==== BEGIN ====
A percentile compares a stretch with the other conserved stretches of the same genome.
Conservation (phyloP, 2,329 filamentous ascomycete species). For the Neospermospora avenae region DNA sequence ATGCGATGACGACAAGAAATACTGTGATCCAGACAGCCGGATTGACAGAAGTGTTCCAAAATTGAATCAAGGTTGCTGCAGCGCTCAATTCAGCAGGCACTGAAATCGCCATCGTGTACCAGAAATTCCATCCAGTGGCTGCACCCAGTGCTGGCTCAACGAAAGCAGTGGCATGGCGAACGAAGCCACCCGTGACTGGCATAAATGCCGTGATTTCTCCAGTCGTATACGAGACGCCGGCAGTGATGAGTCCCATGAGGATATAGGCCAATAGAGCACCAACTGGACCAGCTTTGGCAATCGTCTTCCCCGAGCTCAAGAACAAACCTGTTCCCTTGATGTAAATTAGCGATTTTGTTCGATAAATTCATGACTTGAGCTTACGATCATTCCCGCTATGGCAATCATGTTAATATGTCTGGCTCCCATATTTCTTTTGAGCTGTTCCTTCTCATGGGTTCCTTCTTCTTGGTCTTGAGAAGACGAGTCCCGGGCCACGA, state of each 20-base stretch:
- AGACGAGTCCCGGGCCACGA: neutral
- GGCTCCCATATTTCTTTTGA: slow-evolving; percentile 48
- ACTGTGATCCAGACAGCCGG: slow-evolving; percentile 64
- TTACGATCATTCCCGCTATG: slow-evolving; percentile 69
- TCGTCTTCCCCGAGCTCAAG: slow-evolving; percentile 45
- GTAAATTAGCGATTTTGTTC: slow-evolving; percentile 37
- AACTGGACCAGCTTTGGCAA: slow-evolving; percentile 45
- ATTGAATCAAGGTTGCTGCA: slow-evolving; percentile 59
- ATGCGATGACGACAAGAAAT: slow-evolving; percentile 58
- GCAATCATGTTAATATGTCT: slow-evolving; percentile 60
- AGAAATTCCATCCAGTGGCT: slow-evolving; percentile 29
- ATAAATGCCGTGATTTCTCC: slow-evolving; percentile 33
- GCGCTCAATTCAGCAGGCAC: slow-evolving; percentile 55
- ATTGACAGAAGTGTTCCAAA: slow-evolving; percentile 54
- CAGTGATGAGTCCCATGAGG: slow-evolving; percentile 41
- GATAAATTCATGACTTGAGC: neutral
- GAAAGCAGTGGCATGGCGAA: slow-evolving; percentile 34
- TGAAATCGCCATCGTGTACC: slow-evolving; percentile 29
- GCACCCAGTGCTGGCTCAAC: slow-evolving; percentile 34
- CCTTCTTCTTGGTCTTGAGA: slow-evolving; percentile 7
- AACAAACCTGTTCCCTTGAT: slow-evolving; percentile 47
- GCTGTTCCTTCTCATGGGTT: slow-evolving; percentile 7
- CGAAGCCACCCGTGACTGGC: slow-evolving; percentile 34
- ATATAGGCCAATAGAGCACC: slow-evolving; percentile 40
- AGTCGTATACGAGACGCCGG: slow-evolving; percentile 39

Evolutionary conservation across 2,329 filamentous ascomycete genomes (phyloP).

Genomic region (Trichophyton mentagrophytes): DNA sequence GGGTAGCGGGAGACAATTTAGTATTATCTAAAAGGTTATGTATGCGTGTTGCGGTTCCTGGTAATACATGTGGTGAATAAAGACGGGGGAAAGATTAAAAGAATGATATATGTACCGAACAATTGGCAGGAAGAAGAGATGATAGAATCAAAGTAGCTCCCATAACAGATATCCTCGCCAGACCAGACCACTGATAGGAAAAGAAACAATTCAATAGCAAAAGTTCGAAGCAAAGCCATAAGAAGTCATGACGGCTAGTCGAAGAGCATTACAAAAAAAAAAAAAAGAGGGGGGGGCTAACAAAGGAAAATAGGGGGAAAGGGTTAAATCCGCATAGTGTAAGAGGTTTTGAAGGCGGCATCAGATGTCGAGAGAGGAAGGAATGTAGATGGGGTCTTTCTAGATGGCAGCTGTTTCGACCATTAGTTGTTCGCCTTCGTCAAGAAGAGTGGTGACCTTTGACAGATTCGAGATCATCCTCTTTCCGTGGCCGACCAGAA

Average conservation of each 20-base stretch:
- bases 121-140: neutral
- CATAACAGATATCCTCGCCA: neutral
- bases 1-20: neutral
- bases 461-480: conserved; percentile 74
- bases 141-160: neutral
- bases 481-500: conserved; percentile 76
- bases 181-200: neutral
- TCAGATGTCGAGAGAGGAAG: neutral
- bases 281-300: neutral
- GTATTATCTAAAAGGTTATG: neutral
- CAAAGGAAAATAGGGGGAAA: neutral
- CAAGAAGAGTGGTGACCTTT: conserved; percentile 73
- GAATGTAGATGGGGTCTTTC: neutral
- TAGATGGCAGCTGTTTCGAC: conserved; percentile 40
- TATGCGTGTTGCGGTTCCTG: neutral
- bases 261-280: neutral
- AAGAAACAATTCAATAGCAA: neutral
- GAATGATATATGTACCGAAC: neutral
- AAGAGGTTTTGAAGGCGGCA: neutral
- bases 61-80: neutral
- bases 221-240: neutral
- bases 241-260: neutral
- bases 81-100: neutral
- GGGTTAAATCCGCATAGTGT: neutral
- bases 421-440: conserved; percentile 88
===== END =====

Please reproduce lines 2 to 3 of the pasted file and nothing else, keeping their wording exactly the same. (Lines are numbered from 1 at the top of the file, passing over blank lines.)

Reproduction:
Conservation (phyloP, 2,329 filamentous ascomycete species). For the Neospermospora avenae region DNA sequence ATGCGATGACGACAAGAAATACTGTGATCCAGACAGCCGGATTGACAGAAGTGTTCCAAAATTGAATCAAGGTTGCTGCAGCGCTCAATTCAGCAGGCACTGAAATCGCCATCGTGTACCAGAAATTCCATCCAGTGGCTGCACCCAGTGCTGGCTCAACGAAAGCAGTGGCATGGCGAACGAAGCCACCCGTGACTGGCATAAATGCCGTGATTTCTCCAGTCGTATACGAGACGCCGGCAGTGATGAGTCCCATGAGGATATAGGCCAATAGAGCACCAACTGGACCAGCTTTGGCAATCGTCTTCCCCGAGCTCAAGAACAAACCTGTTCCCTTGATGTAAATTAGCGATTTTGTTCGATAAATTCATGACTTGAGCTTACGATCATTCCCGCTATGGCAATCATGTTAATATGTCTGGCTCCCATATTTCTTTTGAGCTGTTCCTTCTCATGGGTTCCTTCTTCTTGGTCTTGAGAAGACGAGTCCCGGGCCACGA, state of each 20-base stretch:
- AGACGAGTCCCGGGCCACGA: neutral